Their stupefying power;                                                
Ah yes, and they benumb us at our call!
Yet still, from time to time, vague and forlorn,
From the soul’s subterranean depth upborne
As from an infinitely distant land,
Come airs, and floating echoes, and convey
A melancholy into all our day.

Only–but this is rare–
When a beloved hand is laid in ours,
When, jaded with the rush and glare
Of the interminable hours,                                               
Our eyes can in another’s eyes read clear,
When our world-deafen’d ear
Is by the tones of a loved voice caress’d–
A bolt is shot back somewhere in our breast,
And a lost pulse of feeling stirs again.
The eye sinks inward, and the heart lies plain,
And what we mean, we say, and what we would, we know.
A man becomes aware of his life’s flow,
And hears its winding murmur; and he sees
The meadows where it glides, the sun, the breeze.            

And there arrives a lull in the hot race
Wherein he doth for ever chase
That flying and elusive shadow, rest.
An air of coolness plays upon his face,
And an unwonted calm pervades his breast.
And then he thinks he knows
The hills where his life rose,
And the sea where it goes.

The Buried Life

by Matthew Arnold


I found this one in Better Homes & Gardens and instantly knew we had to try it. It calls for ground chicken or turkey, but we had chicken breasts on hand so we just used those. And I couldn’t find ciabatta bread, but found some version of the rustic Italian.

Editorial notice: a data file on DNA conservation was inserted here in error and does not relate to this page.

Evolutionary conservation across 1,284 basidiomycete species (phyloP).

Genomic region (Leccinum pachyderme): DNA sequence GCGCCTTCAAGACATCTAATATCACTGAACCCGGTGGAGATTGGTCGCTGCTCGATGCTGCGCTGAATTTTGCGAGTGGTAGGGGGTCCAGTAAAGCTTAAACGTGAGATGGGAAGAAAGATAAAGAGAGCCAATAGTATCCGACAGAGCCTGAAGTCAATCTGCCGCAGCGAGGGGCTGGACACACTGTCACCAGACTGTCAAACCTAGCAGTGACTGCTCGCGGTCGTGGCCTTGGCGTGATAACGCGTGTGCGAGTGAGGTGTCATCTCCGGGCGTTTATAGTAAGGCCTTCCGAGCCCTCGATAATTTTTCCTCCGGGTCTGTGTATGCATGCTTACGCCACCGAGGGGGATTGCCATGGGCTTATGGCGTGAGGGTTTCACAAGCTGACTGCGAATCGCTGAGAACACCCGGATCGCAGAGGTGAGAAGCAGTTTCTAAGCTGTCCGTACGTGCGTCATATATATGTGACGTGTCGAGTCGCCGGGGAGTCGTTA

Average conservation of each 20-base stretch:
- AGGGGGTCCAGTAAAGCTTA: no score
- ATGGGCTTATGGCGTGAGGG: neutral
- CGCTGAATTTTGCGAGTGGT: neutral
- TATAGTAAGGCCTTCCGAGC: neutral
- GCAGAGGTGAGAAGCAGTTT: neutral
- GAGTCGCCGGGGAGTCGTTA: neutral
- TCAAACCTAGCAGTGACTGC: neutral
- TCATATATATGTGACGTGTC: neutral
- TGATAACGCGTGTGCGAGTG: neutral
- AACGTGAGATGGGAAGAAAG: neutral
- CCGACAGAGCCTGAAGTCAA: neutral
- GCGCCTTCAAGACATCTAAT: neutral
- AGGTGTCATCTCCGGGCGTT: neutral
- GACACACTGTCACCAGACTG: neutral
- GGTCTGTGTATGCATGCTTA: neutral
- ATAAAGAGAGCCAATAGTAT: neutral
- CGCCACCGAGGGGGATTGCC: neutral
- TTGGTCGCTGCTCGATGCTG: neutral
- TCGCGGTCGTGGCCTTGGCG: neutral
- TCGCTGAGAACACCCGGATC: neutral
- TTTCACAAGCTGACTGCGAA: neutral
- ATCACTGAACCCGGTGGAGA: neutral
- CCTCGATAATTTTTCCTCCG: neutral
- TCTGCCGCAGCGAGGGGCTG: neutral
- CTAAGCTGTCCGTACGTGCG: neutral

In progress:

The finished product:

Yum yum yum yum yum. Five-thousand stars. This was super good. Highly recommend.

Here’s the link for the recipe, although I think you’ll have to register to view it. If you do a google search you can find the recipe other places as well.

This was a recipe from Darek’s dessert class. Can’t go wrong with sugar and cherries (well, I probably could, but darek was involved so it was fine).

First we had to get all the pits out of the cherries:

Melting sugar and butter:

I can’t even tell you how good this tasted; I didn’t want to make it into cake:

The finished product:

Darek said it didn’t come out like it did in his class; the cherries were supposed to stay at the bottom. (Or the top?) But I thought it was very tasty anyway.

july 1 – 9

August 3rd, 2009

july 1 & 2: didn’t get off to a great start in july

july 3: my parents’ cat Laser

july 4: our july 4th dessert is better than your july 4th dessert NOM NOM

july 5: velcro’s last photo session

july 6: late-night scramble shot

july 7: another one of our home-grown tomatoes

july 8: our kitchen window reflected in a photo frame. i especially like the tomato in the corner.

july 9: i thought these looked cool sitting in the light

We tried out a recipe for barbequed chicken.

The ingredients…did not look pleasant:

Some tasty-looking onions:

Now that’s just disgusting:

Looking better once it’s all mixed and cooked:

Finished product:

Despite how gross it started out, it was pretty good. Better than the Kraft barbeque sauce we usually buy. I would link to the recipe, but I have no idea where it is.